They noted that the enrollment of such pupils has grown over the last 12 years, but the physical facility for meaningful, interactive instructional activities is deficient to best serve them.

The purpose of both programs is to help all 3-5 year old students with disabilities or identified as at risk reach their full potential, serving the district’s most vulnerable students. A working group of teachers, other staff and an early childhood educator from Lewis University has worked for the last year studying the quality of the pre-K/early childhood learning environment in the district, only to find them deficient. Early learning environments matter and the working group reported major deficiencies in current spaces after conducting assessments.

For example, bathrooms are far away from the classrooms and were not built to be accessible to children under 5. Youngster’s bathroom needs take valuable time away from instructional activities, both for students and the paraprofessional staff members who must accompany them on their long walks to use the toilet. It is an even longer walk to the playground and gym, wasting time as children are formed in a line to make the hikes.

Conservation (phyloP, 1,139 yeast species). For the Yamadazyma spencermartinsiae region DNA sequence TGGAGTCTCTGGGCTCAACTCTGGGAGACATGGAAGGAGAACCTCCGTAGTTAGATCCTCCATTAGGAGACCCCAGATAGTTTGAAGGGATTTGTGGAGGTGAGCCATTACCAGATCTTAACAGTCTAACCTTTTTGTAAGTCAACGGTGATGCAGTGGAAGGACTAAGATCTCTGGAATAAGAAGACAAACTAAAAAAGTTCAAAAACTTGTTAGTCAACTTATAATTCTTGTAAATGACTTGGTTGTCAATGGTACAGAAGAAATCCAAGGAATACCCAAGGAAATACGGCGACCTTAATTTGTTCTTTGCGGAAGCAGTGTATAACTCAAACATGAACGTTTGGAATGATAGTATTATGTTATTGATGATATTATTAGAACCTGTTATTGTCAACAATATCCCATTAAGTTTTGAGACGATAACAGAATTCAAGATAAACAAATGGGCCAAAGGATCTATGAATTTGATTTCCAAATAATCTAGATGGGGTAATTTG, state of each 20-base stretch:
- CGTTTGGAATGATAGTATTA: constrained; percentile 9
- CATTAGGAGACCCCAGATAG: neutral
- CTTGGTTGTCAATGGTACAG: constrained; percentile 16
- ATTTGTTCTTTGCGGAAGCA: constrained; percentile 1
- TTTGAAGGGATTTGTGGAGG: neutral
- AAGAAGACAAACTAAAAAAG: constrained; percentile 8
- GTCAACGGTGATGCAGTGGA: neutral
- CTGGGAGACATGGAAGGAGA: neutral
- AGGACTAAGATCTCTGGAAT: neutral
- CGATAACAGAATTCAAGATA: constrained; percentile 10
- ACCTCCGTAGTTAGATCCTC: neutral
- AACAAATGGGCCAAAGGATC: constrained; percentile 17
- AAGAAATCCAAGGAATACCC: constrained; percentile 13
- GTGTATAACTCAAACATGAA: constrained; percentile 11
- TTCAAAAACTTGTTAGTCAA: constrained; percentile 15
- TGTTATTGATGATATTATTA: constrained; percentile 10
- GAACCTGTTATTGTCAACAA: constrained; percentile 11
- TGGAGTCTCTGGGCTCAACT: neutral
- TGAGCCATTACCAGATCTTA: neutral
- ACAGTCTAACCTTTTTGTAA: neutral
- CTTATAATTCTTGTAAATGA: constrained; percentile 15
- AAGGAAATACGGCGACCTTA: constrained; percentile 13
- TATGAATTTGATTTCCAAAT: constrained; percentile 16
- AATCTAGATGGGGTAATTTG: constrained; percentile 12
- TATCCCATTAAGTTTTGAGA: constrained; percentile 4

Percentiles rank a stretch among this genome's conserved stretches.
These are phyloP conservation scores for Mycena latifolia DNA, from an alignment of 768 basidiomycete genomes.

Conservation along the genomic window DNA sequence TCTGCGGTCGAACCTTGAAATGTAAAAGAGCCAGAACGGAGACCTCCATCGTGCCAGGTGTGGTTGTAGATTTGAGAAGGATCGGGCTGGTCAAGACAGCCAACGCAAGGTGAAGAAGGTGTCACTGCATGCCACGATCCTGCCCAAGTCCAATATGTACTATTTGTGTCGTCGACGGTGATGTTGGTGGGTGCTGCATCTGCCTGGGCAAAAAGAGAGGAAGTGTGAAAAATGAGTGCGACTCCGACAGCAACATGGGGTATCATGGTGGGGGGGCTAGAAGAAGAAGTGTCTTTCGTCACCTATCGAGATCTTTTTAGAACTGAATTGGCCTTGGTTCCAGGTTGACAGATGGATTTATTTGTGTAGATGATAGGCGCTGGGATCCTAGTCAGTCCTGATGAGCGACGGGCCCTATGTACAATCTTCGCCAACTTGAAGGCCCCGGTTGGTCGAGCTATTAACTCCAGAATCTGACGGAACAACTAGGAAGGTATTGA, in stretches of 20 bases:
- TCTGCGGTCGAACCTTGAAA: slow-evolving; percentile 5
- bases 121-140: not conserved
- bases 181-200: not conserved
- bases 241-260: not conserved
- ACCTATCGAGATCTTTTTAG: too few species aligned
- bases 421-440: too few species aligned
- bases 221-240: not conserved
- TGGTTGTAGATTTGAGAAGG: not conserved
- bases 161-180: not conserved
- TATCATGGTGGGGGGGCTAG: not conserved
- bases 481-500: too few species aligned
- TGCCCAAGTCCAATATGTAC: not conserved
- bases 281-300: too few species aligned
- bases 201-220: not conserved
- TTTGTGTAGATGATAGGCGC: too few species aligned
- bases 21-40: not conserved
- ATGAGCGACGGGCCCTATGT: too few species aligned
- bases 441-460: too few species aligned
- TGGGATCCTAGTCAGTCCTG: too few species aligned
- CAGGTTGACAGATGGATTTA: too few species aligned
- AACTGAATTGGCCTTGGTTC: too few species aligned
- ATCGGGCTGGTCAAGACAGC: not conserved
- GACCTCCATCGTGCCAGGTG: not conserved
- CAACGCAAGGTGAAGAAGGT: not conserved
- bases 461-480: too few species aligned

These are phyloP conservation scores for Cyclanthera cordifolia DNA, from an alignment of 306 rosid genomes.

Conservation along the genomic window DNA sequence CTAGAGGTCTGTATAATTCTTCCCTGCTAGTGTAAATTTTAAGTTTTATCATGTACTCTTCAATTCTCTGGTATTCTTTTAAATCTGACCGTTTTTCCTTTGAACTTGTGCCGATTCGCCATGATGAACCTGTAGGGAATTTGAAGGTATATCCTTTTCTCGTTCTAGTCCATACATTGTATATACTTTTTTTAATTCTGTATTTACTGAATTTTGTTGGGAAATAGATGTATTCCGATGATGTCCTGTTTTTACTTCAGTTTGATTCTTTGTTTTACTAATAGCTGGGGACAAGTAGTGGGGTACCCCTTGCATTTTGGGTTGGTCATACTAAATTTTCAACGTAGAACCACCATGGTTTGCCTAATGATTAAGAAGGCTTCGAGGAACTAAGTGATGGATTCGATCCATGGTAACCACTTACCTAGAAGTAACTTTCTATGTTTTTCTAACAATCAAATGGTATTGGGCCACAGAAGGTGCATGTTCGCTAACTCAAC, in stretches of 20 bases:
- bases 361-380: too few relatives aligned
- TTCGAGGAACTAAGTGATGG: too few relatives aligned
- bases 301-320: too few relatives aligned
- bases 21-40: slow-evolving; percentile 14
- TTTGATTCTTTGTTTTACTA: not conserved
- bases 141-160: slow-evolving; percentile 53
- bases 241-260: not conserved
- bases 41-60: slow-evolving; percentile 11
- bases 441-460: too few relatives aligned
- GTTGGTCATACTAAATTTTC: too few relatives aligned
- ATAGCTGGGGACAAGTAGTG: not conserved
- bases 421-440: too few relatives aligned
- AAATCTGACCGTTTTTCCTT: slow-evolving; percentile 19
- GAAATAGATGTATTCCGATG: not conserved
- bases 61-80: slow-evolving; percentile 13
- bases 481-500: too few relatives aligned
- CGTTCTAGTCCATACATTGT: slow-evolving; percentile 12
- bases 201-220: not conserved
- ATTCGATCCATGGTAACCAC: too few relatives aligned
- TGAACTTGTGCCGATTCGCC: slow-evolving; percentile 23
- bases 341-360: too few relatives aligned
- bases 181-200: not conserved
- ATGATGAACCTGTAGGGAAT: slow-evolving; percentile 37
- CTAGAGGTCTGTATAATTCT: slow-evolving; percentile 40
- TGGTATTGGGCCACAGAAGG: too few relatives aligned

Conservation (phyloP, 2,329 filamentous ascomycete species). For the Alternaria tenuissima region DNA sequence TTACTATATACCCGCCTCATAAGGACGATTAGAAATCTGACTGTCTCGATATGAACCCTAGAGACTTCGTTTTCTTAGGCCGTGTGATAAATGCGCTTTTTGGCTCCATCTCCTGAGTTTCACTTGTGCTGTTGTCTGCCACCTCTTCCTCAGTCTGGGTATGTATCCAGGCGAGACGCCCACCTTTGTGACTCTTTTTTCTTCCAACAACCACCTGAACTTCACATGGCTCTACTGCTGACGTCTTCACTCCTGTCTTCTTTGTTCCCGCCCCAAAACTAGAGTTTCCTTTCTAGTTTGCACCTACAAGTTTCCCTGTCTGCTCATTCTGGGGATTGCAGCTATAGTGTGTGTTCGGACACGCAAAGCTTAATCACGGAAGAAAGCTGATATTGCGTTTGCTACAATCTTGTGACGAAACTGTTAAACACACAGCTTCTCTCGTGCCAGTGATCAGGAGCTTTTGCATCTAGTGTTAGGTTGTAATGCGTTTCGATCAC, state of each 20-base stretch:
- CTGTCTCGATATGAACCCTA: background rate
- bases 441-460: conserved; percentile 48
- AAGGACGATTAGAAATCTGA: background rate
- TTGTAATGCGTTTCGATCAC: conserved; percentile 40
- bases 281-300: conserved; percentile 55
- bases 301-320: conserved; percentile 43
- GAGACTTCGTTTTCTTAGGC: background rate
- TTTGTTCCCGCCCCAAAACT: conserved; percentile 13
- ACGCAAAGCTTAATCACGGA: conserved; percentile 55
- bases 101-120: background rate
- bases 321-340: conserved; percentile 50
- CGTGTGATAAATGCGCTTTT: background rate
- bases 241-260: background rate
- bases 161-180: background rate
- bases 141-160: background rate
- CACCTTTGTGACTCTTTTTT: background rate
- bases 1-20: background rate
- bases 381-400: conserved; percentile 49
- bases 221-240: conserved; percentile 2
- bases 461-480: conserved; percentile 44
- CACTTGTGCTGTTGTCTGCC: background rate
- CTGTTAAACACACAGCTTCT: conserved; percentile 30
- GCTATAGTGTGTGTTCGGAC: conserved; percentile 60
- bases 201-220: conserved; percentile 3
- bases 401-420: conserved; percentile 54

“Despite the obstacles and challenges presented by our facilities,” testimonials by parents of children in both programs that can be read on the district’s website show the value of both, Scarsella said.

John T. Donovan, of Palos Park, the organizer of the petition effort last December that forced Palos School District 118’s planned $6.5 million working cash fund borrowing onto the ballot as a referendum question – now voided by the board’s actions Tuesday – attended the board meeting.

Although Donovan said he is happy that the district will heed the wishes of the 12 percent of registered voters who signed petitions for a referendum, he castigated the school board for not placing the bond issue on the ballot in the first place, but instead leaving it to voters to collect 2,100 signatures of registered voters on the petitions he filed with a representative of the board of education at the district’s administration building, 8800 W. 119th St., Palos Park, just before the new year.

“If you did it then, people would have had six months to digest that information; now you are giving voters one month to digest it,” he said.

Icy snow covered the ground and was still falling as Donovan filed the required petition sheets for that referendum in the final week of 2015.

The school board had until this month to decide whether to move forward with placing the question on the Nov. 8 ballot, hence its actions at its Aug. 9 meeting Tuesday.

         Donovan also criticized the wording of the new construction bonds referendum because it does not mention the other projects in addition to the early childhood/pre-K classroom addition that the $6.5 million is to be used for. “A quarter of the money is to be used for other things,” he said.